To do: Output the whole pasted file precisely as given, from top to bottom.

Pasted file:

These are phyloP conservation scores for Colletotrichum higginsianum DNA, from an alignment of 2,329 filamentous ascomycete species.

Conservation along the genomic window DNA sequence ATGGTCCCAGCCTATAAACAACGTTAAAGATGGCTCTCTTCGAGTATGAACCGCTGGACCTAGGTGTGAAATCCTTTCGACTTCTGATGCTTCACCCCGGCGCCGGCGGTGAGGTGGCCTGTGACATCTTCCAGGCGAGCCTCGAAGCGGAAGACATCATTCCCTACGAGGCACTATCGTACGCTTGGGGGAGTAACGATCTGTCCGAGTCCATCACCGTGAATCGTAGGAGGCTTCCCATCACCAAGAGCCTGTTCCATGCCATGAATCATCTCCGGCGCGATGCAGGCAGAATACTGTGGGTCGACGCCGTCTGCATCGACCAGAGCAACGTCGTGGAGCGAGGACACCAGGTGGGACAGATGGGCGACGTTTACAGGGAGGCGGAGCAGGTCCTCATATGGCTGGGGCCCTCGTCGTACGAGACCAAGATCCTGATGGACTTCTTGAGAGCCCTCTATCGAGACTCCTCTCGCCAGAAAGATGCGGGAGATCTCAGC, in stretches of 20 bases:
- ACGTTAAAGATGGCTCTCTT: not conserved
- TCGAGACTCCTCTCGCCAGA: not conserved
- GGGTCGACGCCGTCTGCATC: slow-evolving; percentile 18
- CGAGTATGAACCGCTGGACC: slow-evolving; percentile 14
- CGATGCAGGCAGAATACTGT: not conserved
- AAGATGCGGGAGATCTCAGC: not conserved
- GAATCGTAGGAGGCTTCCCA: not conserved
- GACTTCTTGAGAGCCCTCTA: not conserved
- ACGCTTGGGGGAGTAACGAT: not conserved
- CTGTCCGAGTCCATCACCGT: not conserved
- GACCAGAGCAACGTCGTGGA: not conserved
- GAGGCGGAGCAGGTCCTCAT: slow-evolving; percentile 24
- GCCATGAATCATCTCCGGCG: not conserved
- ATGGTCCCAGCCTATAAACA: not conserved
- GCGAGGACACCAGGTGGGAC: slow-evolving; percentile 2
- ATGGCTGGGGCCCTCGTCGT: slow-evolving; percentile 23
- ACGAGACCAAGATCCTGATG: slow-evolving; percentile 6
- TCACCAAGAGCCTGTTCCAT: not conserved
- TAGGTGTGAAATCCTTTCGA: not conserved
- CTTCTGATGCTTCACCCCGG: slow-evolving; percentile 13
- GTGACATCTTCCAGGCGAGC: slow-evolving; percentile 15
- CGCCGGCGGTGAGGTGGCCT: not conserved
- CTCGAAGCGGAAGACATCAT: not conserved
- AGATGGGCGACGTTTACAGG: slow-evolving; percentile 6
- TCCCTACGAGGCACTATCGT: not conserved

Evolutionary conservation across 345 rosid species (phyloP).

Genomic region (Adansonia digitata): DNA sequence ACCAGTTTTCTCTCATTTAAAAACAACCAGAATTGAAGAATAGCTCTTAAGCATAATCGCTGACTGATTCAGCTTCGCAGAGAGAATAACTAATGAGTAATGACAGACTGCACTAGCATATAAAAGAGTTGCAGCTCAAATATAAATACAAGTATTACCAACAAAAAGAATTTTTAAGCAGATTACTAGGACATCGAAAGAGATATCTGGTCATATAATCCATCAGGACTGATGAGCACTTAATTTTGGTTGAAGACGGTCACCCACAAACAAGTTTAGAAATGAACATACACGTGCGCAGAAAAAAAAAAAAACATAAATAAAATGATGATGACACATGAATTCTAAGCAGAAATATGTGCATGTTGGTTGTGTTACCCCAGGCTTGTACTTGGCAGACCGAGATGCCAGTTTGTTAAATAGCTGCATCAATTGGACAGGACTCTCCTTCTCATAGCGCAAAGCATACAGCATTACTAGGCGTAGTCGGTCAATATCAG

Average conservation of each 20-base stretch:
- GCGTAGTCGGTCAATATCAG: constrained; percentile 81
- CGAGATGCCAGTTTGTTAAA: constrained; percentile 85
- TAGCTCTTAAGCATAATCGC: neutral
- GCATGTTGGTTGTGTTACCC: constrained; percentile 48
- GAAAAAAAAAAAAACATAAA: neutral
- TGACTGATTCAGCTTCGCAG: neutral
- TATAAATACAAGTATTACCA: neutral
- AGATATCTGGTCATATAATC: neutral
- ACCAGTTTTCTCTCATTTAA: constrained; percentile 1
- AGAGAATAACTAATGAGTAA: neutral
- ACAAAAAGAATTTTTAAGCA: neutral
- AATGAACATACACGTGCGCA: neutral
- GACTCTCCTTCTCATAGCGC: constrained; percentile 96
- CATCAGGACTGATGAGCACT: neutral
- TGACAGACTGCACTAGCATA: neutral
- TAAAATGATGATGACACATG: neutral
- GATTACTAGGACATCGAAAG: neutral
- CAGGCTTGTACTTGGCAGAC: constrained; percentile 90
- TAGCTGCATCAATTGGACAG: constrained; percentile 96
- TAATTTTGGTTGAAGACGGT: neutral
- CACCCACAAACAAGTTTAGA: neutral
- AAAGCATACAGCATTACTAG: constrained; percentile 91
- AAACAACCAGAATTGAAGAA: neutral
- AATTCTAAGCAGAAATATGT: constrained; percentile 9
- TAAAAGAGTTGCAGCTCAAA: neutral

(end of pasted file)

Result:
These are phyloP conservation scores for Colletotrichum higginsianum DNA, from an alignment of 2,329 filamentous ascomycete species.

Conservation along the genomic window DNA sequence ATGGTCCCAGCCTATAAACAACGTTAAAGATGGCTCTCTTCGAGTATGAACCGCTGGACCTAGGTGTGAAATCCTTTCGACTTCTGATGCTTCACCCCGGCGCCGGCGGTGAGGTGGCCTGTGACATCTTCCAGGCGAGCCTCGAAGCGGAAGACATCATTCCCTACGAGGCACTATCGTACGCTTGGGGGAGTAACGATCTGTCCGAGTCCATCACCGTGAATCGTAGGAGGCTTCCCATCACCAAGAGCCTGTTCCATGCCATGAATCATCTCCGGCGCGATGCAGGCAGAATACTGTGGGTCGACGCCGTCTGCATCGACCAGAGCAACGTCGTGGAGCGAGGACACCAGGTGGGACAGATGGGCGACGTTTACAGGGAGGCGGAGCAGGTCCTCATATGGCTGGGGCCCTCGTCGTACGAGACCAAGATCCTGATGGACTTCTTGAGAGCCCTCTATCGAGACTCCTCTCGCCAGAAAGATGCGGGAGATCTCAGC, in stretches of 20 bases:
- ACGTTAAAGATGGCTCTCTT: not conserved
- TCGAGACTCCTCTCGCCAGA: not conserved
- GGGTCGACGCCGTCTGCATC: slow-evolving; percentile 18
- CGAGTATGAACCGCTGGACC: slow-evolving; percentile 14
- CGATGCAGGCAGAATACTGT: not conserved
- AAGATGCGGGAGATCTCAGC: not conserved
- GAATCGTAGGAGGCTTCCCA: not conserved
- GACTTCTTGAGAGCCCTCTA: not conserved
- ACGCTTGGGGGAGTAACGAT: not conserved
- CTGTCCGAGTCCATCACCGT: not conserved
- GACCAGAGCAACGTCGTGGA: not conserved
- GAGGCGGAGCAGGTCCTCAT: slow-evolving; percentile 24
- GCCATGAATCATCTCCGGCG: not conserved
- ATGGTCCCAGCCTATAAACA: not conserved
- GCGAGGACACCAGGTGGGAC: slow-evolving; percentile 2
- ATGGCTGGGGCCCTCGTCGT: slow-evolving; percentile 23
- ACGAGACCAAGATCCTGATG: slow-evolving; percentile 6
- TCACCAAGAGCCTGTTCCAT: not conserved
- TAGGTGTGAAATCCTTTCGA: not conserved
- CTTCTGATGCTTCACCCCGG: slow-evolving; percentile 13
- GTGACATCTTCCAGGCGAGC: slow-evolving; percentile 15
- CGCCGGCGGTGAGGTGGCCT: not conserved
- CTCGAAGCGGAAGACATCAT: not conserved
- AGATGGGCGACGTTTACAGG: slow-evolving; percentile 6
- TCCCTACGAGGCACTATCGT: not conserved

Evolutionary conservation across 345 rosid species (phyloP).

Genomic region (Adansonia digitata): DNA sequence ACCAGTTTTCTCTCATTTAAAAACAACCAGAATTGAAGAATAGCTCTTAAGCATAATCGCTGACTGATTCAGCTTCGCAGAGAGAATAACTAATGAGTAATGACAGACTGCACTAGCATATAAAAGAGTTGCAGCTCAAATATAAATACAAGTATTACCAACAAAAAGAATTTTTAAGCAGATTACTAGGACATCGAAAGAGATATCTGGTCATATAATCCATCAGGACTGATGAGCACTTAATTTTGGTTGAAGACGGTCACCCACAAACAAGTTTAGAAATGAACATACACGTGCGCAGAAAAAAAAAAAAACATAAATAAAATGATGATGACACATGAATTCTAAGCAGAAATATGTGCATGTTGGTTGTGTTACCCCAGGCTTGTACTTGGCAGACCGAGATGCCAGTTTGTTAAATAGCTGCATCAATTGGACAGGACTCTCCTTCTCATAGCGCAAAGCATACAGCATTACTAGGCGTAGTCGGTCAATATCAG

Average conservation of each 20-base stretch:
- GCGTAGTCGGTCAATATCAG: constrained; percentile 81
- CGAGATGCCAGTTTGTTAAA: constrained; percentile 85
- TAGCTCTTAAGCATAATCGC: neutral
- GCATGTTGGTTGTGTTACCC: constrained; percentile 48
- GAAAAAAAAAAAAACATAAA: neutral
- TGACTGATTCAGCTTCGCAG: neutral
- TATAAATACAAGTATTACCA: neutral
- AGATATCTGGTCATATAATC: neutral
- ACCAGTTTTCTCTCATTTAA: constrained; percentile 1
- AGAGAATAACTAATGAGTAA: neutral
- ACAAAAAGAATTTTTAAGCA: neutral
- AATGAACATACACGTGCGCA: neutral
- GACTCTCCTTCTCATAGCGC: constrained; percentile 96
- CATCAGGACTGATGAGCACT: neutral
- TGACAGACTGCACTAGCATA: neutral
- TAAAATGATGATGACACATG: neutral
- GATTACTAGGACATCGAAAG: neutral
- CAGGCTTGTACTTGGCAGAC: constrained; percentile 90
- TAGCTGCATCAATTGGACAG: constrained; percentile 96
- TAATTTTGGTTGAAGACGGT: neutral
- CACCCACAAACAAGTTTAGA: neutral
- AAAGCATACAGCATTACTAG: constrained; percentile 91
- AAACAACCAGAATTGAAGAA: neutral
- AATTCTAAGCAGAAATATGT: constrained; percentile 9
- TAAAAGAGTTGCAGCTCAAA: neutral